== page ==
A new study was released by scientists at the Los Alamos National Laboratory, who were assisted in their research by scientists at Duke University and the University of Sheffield in England, has found a new strain of COVID-19. The team analyzed over 6,000 coronavirus sequences from across the globe, which were gathered by the Global Initiative for Sharing All Influenza Data (an organization based in Germany). With computer assistance, the researchers were able to identify 14 mutations to the nearly 30,000 base pairs of RNA that make up COVID-19’s genome.
The main mutation that the scientists focused on was one that is responsible for changes in the virus’ spikes, called D614G. The concern is spikes are what allows the virus to enter respiratory cells of humans. The mutation seems to make it easier for the virus to do this. The data points out that the new strain appears to be more infectious than the original strain from Wuhan, but further study is needed to confirm exactly how this is happening the researchers say. According to the data, the new strain has been the dominant one in the world since mid-March. It first appeared in Europe in February and quickly came to the East Coast of the United States.
The report breaks down not only when the new strain emerged, but where and how long it took to become dominant. Washington state was initially infected by the original virus in February, but by mid-March, the new strain had become more prevalent. New York City had the original virus as well, but the new strain became main source of infections within just a few days. These, and other, variations had led many scientists to wonder if there were more than one strain of virus circulating. Potentially, it could explain why there has been differences throughout the world, and our country, as to why there are higher rates of infection and death in some parts and not others.
The study still needs to be peered reviewed, but the researchers wanted to get the information out so scientific groups that are working on treatments or vaccines have the latest information. Currently, the research being conducted in these areas is using data from genetic sequences of earlier strains. This means that the treatments or vaccines that are created might not be effective against the new strain. There is concern that as the weather continues to warm, the virus will continue to mutate, which will further complicate matters when it comes to finding a treatment or vaccine. In addition, there is also a possibility that mutations can make the virus different enough from earlier versions that people can easily be infected a second time with the mutated strain.
This news comes as places, like New York City, Chicago and New Orleans, are seeing improvements in their daily number of cases and deaths. However, this doesn’t mean we’re on the other side of the pandemic yet. Not even close because new outbreaks are emerging in other places throughout the country. Part of this increase in cases, and deaths, is because they’re occurring in areas that were less impacted before is the result of social distancing restrictions being eased in these areas and people are now interacting with one another. This has led many experts to warn that new hot spots won’t be far behind. Another factor is that as some areas improve testing, we’re getting a more accurate picture of exactly how widespread the pandemic is.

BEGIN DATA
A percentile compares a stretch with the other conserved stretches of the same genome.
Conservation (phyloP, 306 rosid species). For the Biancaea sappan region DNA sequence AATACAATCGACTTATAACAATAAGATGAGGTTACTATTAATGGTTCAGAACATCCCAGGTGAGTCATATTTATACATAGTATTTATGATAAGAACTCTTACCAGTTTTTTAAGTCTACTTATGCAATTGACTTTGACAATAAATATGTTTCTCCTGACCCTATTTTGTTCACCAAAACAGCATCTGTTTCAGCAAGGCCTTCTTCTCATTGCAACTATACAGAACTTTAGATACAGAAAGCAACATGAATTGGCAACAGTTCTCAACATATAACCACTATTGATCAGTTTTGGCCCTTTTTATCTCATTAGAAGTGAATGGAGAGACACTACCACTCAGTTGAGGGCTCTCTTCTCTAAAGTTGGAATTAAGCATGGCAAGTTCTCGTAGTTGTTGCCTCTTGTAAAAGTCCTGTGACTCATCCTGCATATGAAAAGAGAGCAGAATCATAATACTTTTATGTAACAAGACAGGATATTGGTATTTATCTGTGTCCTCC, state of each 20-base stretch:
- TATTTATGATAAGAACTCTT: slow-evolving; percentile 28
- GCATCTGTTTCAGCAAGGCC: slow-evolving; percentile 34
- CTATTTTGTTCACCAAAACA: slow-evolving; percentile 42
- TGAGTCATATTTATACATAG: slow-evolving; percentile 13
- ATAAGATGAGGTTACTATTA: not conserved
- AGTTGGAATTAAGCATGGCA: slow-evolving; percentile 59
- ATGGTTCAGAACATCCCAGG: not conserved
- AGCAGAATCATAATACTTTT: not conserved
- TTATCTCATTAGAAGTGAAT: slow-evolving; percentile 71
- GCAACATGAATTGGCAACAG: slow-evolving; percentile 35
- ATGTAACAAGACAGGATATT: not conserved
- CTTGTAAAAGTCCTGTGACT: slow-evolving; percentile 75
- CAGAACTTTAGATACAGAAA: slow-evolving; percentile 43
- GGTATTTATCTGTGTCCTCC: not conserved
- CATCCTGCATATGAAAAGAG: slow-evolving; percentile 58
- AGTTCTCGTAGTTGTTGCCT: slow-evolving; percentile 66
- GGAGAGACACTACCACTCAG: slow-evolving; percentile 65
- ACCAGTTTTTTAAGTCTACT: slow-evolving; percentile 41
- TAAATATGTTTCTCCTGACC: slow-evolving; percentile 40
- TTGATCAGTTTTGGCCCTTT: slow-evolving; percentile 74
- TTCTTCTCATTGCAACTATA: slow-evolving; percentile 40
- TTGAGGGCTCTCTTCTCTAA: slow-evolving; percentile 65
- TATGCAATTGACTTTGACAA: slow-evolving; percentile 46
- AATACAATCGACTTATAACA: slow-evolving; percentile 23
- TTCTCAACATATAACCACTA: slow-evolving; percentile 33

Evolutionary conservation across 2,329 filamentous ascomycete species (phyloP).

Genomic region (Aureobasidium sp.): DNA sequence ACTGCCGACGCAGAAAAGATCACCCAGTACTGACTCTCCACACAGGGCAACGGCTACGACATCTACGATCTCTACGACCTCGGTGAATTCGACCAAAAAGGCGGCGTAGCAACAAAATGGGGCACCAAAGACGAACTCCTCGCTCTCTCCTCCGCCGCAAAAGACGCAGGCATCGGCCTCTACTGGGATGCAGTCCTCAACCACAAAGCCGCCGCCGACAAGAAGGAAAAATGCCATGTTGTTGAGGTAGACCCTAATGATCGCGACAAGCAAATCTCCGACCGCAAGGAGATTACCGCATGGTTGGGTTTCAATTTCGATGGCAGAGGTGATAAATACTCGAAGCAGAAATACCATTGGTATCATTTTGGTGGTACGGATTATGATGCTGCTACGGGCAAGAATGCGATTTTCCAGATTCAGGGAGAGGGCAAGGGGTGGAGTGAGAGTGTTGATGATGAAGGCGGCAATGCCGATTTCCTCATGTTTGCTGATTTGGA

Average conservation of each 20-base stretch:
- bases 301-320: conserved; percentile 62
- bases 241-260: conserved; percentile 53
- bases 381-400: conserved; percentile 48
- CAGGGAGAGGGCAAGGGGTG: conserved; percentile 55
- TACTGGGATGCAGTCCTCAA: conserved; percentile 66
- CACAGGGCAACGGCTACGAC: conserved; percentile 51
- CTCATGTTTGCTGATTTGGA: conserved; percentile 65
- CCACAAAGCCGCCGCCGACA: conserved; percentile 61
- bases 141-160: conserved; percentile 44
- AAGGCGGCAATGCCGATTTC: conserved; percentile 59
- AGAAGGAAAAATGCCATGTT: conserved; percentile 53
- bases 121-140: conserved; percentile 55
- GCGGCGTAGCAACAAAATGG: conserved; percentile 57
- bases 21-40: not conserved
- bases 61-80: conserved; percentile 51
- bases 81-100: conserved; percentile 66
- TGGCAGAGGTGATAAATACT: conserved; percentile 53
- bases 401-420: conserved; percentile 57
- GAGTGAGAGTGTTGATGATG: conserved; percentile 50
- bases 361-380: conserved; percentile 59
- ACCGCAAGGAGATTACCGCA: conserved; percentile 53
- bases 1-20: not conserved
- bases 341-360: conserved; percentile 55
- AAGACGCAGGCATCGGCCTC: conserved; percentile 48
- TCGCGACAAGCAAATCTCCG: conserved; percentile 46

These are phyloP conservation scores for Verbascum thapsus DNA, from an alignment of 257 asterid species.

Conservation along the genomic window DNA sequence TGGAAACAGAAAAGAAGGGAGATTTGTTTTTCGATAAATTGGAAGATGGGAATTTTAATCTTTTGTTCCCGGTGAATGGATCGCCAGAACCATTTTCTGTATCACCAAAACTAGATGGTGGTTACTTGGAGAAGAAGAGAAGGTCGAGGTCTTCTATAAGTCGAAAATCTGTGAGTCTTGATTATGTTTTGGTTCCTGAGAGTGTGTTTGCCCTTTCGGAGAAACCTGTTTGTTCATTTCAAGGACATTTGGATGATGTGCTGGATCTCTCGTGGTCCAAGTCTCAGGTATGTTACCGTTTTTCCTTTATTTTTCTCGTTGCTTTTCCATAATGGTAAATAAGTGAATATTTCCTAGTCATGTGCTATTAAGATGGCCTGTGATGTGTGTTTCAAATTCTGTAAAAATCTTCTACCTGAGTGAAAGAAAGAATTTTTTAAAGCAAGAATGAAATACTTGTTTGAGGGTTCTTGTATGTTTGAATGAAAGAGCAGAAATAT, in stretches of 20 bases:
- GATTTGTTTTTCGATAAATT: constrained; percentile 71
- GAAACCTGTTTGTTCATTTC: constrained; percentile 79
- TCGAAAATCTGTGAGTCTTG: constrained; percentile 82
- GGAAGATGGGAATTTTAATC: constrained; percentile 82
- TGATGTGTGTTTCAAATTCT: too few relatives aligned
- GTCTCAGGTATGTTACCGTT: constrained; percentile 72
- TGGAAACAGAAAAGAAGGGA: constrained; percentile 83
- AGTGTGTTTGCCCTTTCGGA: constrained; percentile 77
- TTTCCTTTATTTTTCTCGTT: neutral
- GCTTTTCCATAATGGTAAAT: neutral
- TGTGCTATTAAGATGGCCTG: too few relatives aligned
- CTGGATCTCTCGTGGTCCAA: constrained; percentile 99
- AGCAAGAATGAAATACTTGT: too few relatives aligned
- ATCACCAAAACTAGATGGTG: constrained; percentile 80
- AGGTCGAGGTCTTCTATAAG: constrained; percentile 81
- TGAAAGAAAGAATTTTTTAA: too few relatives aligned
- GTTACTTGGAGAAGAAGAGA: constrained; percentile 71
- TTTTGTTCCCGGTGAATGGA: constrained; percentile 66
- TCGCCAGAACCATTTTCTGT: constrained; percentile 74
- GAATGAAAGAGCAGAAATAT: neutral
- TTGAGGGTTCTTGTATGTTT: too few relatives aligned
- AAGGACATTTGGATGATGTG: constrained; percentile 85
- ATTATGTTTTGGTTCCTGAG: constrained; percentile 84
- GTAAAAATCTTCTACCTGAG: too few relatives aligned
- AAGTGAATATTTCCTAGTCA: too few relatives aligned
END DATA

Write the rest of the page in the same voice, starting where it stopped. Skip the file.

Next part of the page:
Currently, there are over 25,000 new cases a day, which means that number is increasing 2 – 4% daily. In looking at a graph representation of the daily number of cases, it’s easy to see that the country is on an upward trend. New areas of outbreak are appearing daily, in places like nursing homes, rural communities, factories and prisons. As states are reopening, a Center for Disease Control and Prevention (CDC) model shows that there will be a 20% increase in cases. However, due to the time it takes for the virus to spread and incubate, it could take up to six weeks before the effect of reopening has had.
When you look at the statistics, every day for over a month the daily death toll has been over 1,000. Unfortunately, we’ve already lost over 70,000 people from the virus and researchers at the University of Massachusetts are predicting that we’ll lose another 5,000 people per week at least through June 20th. According to model put together by the Federal Emergency Management Agency (FEMA), they expect daily deaths tolls to steadily increase up to 3,000 per day through June 1st. Per the CDC model, by August 4th, we will see an additional 100,000 deaths throughout the nation. In Georgia, which recently reopened, the model has estimated that there will be an additional 3,000 deaths by early August. In hard hit areas, like New York and New Jersey, the model is saying by August there will be 10,000 more deaths in each state.
Experts point out that this isn’t an inverted curve where once we reach the top it drops back down quickly and steadily. Even, if we’re at the peak now, we could be spending weeks with relatively high numbers of new cases and deaths before the numbers start to decline. This is something that we all should be taking into consideration as states and other areas are reopening and we’re trying to gain some sense of normalcy.